Bourbon Popularity

Bourbon has become a rising star in the brown spirits category. With it’s volumes up to 18.9 million cases in 2015, a 4.5 percent increase, and up 22 percent from 2010, the industry is taking notice. This upward trend caught many suppliers and distillers flat-footed. With this shortage of aged bourbons and rye whiskies, prices were driven up. This has resulted in many mainstream brands having to allocate and limit the category’s full potential. Now, with these supply issues slowly fading, bourbon, rye, and Tennessee whiskey are poised for a long and steady run.

Even after years of this intense growth, isn’t much more than half of the size that it was back in 1970, when the category stood at 36 million cases. The category should see many, many more years of growth, moving forward.

The Broad Market

Because it is so broad-based, this boom in bourbon, rye whiskey and Tennessee whiskey is what makes it particularly notable. Bourbon is one of the hottest things going and it’s entirely different than the vodka craze and the growth in wine. The boom is coming on the heels of an upsurge of people who enjoy cocktails over wine. At first, the trend grew among millennials, but has since crossed over to the Gen Xers and Baby Boomers too. Several brands have seen their formerly low profile brands gain traction, with flavor lineups such as apple, honey, cinnamon, and even coffee.

Regional Trends

Not limited to major urban markets, the bourbon phenomenon is spread out broadly across the country. Almost all of the major big volume brands have seen sales stay steady but the higher tier sales have been skyrocketing. Bourbon is already the fastest-growing spirit category and is poised to surpass vodka in the next few years. The industry has seen the category’s pricing sweet spot move above $20 as shoppers grow more comfortable with premium bourbons.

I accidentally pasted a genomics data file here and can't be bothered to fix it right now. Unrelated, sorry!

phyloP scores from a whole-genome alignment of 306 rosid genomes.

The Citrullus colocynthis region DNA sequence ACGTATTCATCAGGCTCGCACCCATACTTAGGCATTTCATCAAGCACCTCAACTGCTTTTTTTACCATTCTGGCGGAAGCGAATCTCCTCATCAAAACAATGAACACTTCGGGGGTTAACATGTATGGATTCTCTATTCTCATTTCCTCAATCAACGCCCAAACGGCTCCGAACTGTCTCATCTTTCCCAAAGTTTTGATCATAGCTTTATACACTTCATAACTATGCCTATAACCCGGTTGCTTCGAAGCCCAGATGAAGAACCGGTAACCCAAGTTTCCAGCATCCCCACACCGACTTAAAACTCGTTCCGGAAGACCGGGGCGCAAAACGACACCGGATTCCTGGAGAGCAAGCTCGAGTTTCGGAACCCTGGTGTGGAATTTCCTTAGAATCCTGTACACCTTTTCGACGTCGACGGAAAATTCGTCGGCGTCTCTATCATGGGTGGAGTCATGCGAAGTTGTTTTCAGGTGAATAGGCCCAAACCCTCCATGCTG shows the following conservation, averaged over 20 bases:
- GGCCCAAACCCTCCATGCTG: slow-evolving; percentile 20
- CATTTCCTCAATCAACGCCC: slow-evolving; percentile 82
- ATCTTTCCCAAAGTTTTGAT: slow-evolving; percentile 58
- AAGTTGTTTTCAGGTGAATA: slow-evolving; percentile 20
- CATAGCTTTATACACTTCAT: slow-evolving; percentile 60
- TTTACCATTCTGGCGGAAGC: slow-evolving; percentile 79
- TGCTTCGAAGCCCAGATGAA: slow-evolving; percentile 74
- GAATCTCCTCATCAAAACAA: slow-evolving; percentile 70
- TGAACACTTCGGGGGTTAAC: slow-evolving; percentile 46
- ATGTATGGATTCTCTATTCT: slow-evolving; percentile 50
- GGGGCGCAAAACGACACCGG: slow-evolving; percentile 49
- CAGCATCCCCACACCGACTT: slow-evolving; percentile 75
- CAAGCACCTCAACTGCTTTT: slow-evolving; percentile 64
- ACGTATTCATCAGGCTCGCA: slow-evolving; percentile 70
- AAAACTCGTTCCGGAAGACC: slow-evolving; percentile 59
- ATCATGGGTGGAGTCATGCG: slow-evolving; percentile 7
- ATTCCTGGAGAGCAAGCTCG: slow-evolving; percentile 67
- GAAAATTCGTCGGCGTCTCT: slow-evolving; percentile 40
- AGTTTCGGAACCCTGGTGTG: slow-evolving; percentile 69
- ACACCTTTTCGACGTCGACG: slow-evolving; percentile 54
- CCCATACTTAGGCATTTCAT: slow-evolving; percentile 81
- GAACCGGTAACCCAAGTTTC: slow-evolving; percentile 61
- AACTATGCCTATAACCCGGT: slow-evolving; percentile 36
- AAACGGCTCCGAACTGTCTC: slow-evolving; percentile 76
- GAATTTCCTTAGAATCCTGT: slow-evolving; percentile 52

Luxuries Of Kentucky

Bourbon’s fastest growth has been coming from the super-premium segment, with the top five bourbon brands over $25 jumping by 13 percent in 2015. Now, the higher-end bourbon is driving sales. Major brands are scrambling to take advantage of the ultra-premium boom. Single malts emerged as the gold standard of Scotch 20 years ago and American whiskey usually mirrors that with the growth of small-batch and craft bourbon and rye whiskey. Some independently owned bourbon producers have been building a following by playing exclusively in the ultra-premium space.

Allocations and Backlash

Over five plus years or so, many distilleries have revved up production and storage capacity drastically, and those results are now starting to be felt. The industry players have been able to stash away a little more than they immediately needed, so we may see inventories increase and some additional older product. As a result, many labels that were tightly allocated, have become somewhat more attainable.

Relieving the shortage is a long and gradual process, however. While allocations are getting better, there is still room for improvement. Some cult bourbons are in such limited supply that they command special treatment.

Beyond Bourbon

The fact of the matter is, the boom is something of a misnomer, since the trend also extends to Tennessee whiskey, flavored whiskey and rye whiskey. Many of the new generation of bourbon drinkers first entered the category through the flavored segment, an area that’s now seeing some pandemonium. Rye has been on an uptick similar to it, although from a far smaller base. Rye has grown by about 25 percent a year in the United States and is now over a million cases and rye is picking up it’s dollar share.

The Future Of Bourbon

Suppliers believe that this growth trend will be sustained for many years. Most distilleries have made multi-million dollar investments in new or updated equipment and facilities to position themselves for the future. In the bourbon whiskey business, they have to figure out today what to set aside for years into the future. They have to decide now on how much whiskey to put away for their 25 year old bourbons and ryes.